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  • Scott Poore, AIF, AWMA, APMA

COVID Jitters Again or Tax Scare?

Markets are slightly lower than even for the week after reacting to higher COVID case counts in India & Japan and potential tax hikes from the Biden administration. The global growth outlook took a hit earlier in the week based on renewed COVID worries. However, the re-opening/reflation trade is not done by any long shot. Yesterday, investors became worried over a higher capital gains tax rate and what that might mean for markets. Here's what we're seeing this week:

Economic Picture Continues to Improve. The economic releases have been on the light side the week, with Monday through Wednesday being largely devoid of releases. Today, Weekly Jobless Claims surprised the market to the downside for the 2nd consecutive week. The market was looking for the claims to come in at 617,000, but the numbers came in lower at 547,000 indicating the labor market is continuing to heal. Existing Homes Sales were lower than expected (6.01 mil vs 6.19 mil expected), but the US Leading Index, which measures economic peaks & troughs. March's number came in at 1.3%, which is the highest since August of last year. Meanwhile, the Kansas City Fed's Manufacturing Index for April came in at 40 versus the March reading at 23. This morning, the flash readings for Markit Manufacturing & Services indices for April showed continued economic expansion and the numbers on New Home Sales surprised to the upside (1.02 million new homes vs 886k expected). Lastly, the Chicago Fed's National Financial Conditions Index continues to improve, most recently showing a reading of -0.69, which is the lowest reading since January of 2020, before the pandemic took hold. On the corporate earnings front, so far 88% of companies that have reported through Wednesday have beaten earnings expectations. If this trend continues, it would prove to be a record-setting quarter for earnings.

Tax Hikes on the Way? The markets were unsettled by reports of tax hikes, primarily on the Capital Gains rate (currently 20%) going up to 39.6% for wage earners over $1 million. First, it is curious why this would unsettle markets at this point, since President Biden ran on this very proposal during the 2020 campaign. Second, we do not believe that the President's plan will be approved by a divided Congress. Goldman Sachs has already reported that they believe a modest increase of 28% is more likely. The implications of a tax increase on higher wage earners could mean liquidations of stock holdings in 2021 in anticipation of the higher rate in 2022 (to potentially lock in a lower tax rate on gains). What is an equal concern for us is what such a tax increase would do to economic growth. In the 1970s, significantly higher capital gains tax rates contributed to worse economic conditions. The 1970s were also rife with higher inflation and higher interest rates. On top of that, real tax revenues received by the government are actually less when capital gains tax rates are high than when they are lower. It will be interesting to watch how this battle develops in Congress over raising capital gains taxes.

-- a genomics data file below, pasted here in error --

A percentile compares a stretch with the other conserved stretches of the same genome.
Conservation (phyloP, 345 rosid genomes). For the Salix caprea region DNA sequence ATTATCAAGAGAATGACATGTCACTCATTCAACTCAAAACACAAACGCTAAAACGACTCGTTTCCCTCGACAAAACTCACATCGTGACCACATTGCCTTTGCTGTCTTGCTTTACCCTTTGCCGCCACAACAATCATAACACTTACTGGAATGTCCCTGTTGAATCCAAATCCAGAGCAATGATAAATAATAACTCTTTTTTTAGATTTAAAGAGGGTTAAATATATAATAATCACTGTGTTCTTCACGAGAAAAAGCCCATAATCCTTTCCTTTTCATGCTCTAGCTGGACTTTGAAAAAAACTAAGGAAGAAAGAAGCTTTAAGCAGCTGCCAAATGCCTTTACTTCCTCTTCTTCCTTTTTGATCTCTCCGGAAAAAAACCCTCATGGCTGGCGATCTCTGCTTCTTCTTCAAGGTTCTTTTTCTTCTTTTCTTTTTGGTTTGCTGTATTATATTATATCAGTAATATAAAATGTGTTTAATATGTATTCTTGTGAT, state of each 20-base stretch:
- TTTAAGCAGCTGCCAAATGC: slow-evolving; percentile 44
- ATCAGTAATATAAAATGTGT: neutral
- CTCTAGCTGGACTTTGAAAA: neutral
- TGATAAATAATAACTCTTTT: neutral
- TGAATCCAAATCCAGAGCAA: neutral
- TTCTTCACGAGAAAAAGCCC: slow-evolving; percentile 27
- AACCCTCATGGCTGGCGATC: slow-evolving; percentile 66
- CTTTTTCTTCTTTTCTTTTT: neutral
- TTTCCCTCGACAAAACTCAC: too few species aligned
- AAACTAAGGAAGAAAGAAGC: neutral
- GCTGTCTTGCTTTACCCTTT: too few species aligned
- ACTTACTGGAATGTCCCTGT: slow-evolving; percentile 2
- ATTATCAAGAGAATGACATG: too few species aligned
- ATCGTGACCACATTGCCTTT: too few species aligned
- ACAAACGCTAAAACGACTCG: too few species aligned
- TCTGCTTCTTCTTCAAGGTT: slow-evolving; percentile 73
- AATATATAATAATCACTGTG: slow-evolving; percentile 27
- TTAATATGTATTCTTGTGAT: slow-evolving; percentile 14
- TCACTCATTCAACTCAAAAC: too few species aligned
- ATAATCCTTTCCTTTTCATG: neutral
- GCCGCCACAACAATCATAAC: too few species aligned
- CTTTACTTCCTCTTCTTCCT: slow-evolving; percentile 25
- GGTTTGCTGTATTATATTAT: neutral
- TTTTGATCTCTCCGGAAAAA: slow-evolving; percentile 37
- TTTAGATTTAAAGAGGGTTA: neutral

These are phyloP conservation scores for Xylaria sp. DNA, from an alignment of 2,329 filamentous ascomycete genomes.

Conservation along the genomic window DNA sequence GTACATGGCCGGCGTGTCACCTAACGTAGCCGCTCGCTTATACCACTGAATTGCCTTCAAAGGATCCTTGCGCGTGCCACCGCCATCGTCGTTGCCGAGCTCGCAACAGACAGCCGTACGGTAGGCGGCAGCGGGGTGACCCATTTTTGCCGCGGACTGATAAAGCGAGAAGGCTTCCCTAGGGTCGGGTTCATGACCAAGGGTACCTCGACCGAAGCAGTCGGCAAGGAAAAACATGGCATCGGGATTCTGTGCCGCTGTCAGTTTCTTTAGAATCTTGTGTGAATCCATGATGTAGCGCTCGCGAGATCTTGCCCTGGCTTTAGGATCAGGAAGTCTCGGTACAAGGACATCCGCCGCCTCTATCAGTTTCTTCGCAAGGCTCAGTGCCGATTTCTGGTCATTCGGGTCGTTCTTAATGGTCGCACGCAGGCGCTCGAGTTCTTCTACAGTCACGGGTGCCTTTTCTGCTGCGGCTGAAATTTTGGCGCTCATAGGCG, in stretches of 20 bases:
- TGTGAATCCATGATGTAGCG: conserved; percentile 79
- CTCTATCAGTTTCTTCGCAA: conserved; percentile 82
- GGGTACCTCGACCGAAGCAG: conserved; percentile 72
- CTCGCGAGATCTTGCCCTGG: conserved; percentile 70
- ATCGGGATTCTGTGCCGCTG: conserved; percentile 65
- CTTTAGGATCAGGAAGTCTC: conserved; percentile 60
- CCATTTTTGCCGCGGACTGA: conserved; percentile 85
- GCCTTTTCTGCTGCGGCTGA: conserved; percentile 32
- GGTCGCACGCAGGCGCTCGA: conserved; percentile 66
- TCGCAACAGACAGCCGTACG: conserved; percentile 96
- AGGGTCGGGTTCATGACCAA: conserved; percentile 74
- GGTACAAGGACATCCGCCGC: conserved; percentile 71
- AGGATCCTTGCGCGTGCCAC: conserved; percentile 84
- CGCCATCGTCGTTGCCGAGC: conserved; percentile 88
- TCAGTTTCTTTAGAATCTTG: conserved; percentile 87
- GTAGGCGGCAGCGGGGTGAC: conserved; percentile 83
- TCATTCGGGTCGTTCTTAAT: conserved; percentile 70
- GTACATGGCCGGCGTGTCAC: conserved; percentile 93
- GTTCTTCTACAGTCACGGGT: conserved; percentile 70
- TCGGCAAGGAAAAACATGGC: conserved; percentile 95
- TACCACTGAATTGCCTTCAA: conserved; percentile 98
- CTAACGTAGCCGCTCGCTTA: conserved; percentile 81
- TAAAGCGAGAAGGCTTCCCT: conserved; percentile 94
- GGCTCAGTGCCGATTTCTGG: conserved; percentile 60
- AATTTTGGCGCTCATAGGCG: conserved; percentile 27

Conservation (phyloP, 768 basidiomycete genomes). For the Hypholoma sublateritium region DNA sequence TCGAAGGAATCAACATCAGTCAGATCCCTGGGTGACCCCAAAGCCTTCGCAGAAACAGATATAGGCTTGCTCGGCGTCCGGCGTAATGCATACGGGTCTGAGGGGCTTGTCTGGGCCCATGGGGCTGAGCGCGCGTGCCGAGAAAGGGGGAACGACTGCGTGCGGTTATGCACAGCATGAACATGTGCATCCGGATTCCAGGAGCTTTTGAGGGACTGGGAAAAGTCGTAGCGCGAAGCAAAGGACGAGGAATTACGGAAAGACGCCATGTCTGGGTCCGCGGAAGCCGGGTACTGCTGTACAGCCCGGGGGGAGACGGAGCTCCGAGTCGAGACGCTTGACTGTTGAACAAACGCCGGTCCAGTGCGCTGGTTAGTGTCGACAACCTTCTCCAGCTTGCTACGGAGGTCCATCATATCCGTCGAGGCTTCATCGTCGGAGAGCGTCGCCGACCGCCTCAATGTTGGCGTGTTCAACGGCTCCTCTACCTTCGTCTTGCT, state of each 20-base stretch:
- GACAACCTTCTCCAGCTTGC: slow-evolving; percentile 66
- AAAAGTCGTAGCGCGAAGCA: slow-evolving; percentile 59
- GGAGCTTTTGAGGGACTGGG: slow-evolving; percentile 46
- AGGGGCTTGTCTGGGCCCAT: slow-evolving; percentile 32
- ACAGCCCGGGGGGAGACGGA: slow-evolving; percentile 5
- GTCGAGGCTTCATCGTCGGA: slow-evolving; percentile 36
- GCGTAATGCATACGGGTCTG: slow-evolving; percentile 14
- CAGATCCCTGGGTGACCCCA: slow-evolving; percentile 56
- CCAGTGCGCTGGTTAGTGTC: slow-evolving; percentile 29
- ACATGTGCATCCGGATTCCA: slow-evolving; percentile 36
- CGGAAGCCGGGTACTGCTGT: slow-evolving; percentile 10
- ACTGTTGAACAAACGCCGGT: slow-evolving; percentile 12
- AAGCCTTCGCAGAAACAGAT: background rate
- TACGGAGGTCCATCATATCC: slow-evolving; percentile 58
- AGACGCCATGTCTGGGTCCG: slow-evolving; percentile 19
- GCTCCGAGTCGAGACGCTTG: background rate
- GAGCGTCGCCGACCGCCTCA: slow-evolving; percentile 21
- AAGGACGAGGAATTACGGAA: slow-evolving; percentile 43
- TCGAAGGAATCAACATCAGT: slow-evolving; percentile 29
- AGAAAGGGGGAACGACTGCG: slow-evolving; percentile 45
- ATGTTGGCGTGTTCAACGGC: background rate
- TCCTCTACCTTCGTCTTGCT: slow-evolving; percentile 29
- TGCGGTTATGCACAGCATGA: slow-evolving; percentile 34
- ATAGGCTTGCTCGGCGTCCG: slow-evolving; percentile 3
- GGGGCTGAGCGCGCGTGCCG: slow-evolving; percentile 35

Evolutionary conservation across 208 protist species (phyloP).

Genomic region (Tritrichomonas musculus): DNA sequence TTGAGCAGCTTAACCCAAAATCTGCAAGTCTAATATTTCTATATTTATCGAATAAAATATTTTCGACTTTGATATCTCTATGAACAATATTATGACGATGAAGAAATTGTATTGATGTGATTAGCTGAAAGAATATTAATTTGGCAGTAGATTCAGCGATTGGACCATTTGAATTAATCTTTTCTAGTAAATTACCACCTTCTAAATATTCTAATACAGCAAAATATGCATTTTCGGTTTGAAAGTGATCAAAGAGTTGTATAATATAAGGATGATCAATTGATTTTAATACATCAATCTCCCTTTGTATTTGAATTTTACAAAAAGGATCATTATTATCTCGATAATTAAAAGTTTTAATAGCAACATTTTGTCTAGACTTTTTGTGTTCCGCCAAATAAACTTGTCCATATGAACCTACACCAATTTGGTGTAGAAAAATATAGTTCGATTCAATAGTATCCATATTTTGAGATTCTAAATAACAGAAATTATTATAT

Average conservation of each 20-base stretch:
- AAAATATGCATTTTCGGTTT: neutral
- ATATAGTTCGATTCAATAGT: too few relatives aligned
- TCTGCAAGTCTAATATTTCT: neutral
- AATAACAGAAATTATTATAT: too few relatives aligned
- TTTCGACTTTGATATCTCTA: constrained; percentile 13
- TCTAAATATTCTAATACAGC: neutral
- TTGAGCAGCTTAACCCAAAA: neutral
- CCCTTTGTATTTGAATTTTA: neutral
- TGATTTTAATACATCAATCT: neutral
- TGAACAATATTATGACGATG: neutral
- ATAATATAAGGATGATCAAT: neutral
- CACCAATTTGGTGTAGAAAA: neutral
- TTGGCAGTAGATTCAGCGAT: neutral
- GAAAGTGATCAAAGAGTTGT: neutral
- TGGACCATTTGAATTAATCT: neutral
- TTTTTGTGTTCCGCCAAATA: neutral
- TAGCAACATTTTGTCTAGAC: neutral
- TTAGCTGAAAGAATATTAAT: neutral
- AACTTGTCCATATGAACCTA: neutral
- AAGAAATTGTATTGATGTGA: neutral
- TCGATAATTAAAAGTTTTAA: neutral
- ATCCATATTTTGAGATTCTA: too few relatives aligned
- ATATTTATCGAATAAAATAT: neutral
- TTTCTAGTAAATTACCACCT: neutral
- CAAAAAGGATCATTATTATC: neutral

Lather, Rinse, & Repeat. It seems every few weeks we get worrisome headlines from the media that COVID is not over and that it could get worse. The latest concerns seem to be coming from a spike in cases in India & Japan. While Japan has seen a rise in cases over the past few weeks, India seems to be experiencing a large spike in cases. On Wednesday, there were 888,000 new COVID cases globally and India accounted for over 35% of the new cases. The good news is that India leads the world in one of the lowest COVID mortality rates (1.2% vs. 1.8% for the U.S.). Why the low mortality rate? The global vaccination efforts show that the U.S. & India lead the world in the number of people who have been vaccinated. As a percent of the population, however, India has some work to do (only 1.3% vaccinated vs. 24.3% for the U.S.). When the data is accurately analyzed, panic over COVID should be at a minimum. Meanwhile in the U.S., the numbers on cases and deaths continue to decline, despite a few hotspots. The vaccination of Americans continues as a steady pace. Vaccinations are averaging slightly more than 3 million doses per day, but administration has slowed over the past week since the pause was announced on the J&J vaccine. On Tuesday, Europe's health regulator announced that they were resuming the rollout of the J&J vaccine across the continent. This is good news for the rollout of the J&J vaccine in the U.S., as domestic regulators are likely to make a change soon. In fact, the CDC & the FDA will meet today to make a recommendation on the resumption of the rollout of the J&J vaccine in the U.S. and we expect the rollout to resume.


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